Article

Concurrent Trastuzumab and HER2/neu-Specific Vaccination in Patients With Metastatic Breast Cancer

Tumor Vaccine Group, Center for Translational Medicine in Women's Health, University of Washington, Seattle, WA 98195-8050, USa.
Journal of Clinical Oncology (Impact Factor: 17.88). 09/2009; 27(28):4685-92. DOI: 10.1200/JCO.2008.20.6789
Source: PubMed

ABSTRACT The primary objectives of this phase I/II study were to evaluate the safety and immunogenicity of combination therapy consisting of concurrent trastuzumab and human epidermal growth factor receptor 2 (HER2)/neu-specific vaccination in patients with HER2/neu-overexpressing metastatic breast cancer.
Twenty-two patients with stage IV HER2/neu-positive breast cancer receiving trastuzumab therapy were vaccinated with an HER2/neu T-helper peptide-based vaccine. Toxicity was graded according to National Cancer Institute criteria, and antigen specific T-cell immunity was assessed by interferon gamma enzyme-linked immunosorbent spot assay. Data on progression-free and overall survival were collected.
Concurrent trastuzumab and HER2/neu vaccinations were well tolerated, with 15% of patients experiencing an asymptomatic decline in left ventricular ejection fraction below the normal range during combination therapy. Although many patients had pre-existing immunity specific for HER2/neu and other breast cancer antigens while treated with trastuzumab alone, that immunity could be significantly boosted and maintained with vaccination. Epitope spreading within HER2/neu and to additional tumor-related proteins was stimulated by immunization, and the magnitude of the T-cell response generated was significantly inversely correlated with serum transforming growth factor beta levels. At a median follow-up of 36 months from the first vaccine, the median overall survival in the study population has not been reached.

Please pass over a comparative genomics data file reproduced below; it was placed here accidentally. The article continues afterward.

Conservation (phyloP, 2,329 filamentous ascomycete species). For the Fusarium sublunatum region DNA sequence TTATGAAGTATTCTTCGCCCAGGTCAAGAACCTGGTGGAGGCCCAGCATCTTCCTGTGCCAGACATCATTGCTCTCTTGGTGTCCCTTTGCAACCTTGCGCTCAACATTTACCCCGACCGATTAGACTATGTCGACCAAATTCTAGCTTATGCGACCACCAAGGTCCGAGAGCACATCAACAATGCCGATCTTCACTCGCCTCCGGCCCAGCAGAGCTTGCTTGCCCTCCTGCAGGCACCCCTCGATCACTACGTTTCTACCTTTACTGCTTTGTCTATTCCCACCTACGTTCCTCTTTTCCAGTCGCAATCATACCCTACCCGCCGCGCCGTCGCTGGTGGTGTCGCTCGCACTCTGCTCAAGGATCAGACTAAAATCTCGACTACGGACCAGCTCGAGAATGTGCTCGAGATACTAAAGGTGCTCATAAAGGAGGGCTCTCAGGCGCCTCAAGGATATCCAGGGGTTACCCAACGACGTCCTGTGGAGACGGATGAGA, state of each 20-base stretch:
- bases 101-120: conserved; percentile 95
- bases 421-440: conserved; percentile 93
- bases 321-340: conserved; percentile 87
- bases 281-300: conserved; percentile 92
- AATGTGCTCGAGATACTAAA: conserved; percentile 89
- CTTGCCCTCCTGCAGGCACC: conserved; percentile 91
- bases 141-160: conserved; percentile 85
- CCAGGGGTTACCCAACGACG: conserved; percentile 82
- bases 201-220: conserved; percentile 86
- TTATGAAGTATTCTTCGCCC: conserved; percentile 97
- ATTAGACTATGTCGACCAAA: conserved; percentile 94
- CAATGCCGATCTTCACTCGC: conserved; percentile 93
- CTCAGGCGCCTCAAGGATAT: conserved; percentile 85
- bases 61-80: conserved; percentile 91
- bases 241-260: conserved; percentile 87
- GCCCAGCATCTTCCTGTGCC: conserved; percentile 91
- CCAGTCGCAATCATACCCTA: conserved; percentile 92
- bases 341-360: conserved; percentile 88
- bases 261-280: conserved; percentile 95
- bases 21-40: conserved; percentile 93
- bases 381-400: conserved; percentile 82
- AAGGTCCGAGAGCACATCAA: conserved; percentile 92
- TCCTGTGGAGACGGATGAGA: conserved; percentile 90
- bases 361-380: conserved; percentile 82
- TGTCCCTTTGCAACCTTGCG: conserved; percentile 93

Combination therapy with trastuzumab and a HER2/neu vaccine is associated with minimal toxicity and results in prolonged, robust, antigen-specific immune responses in treated patients.

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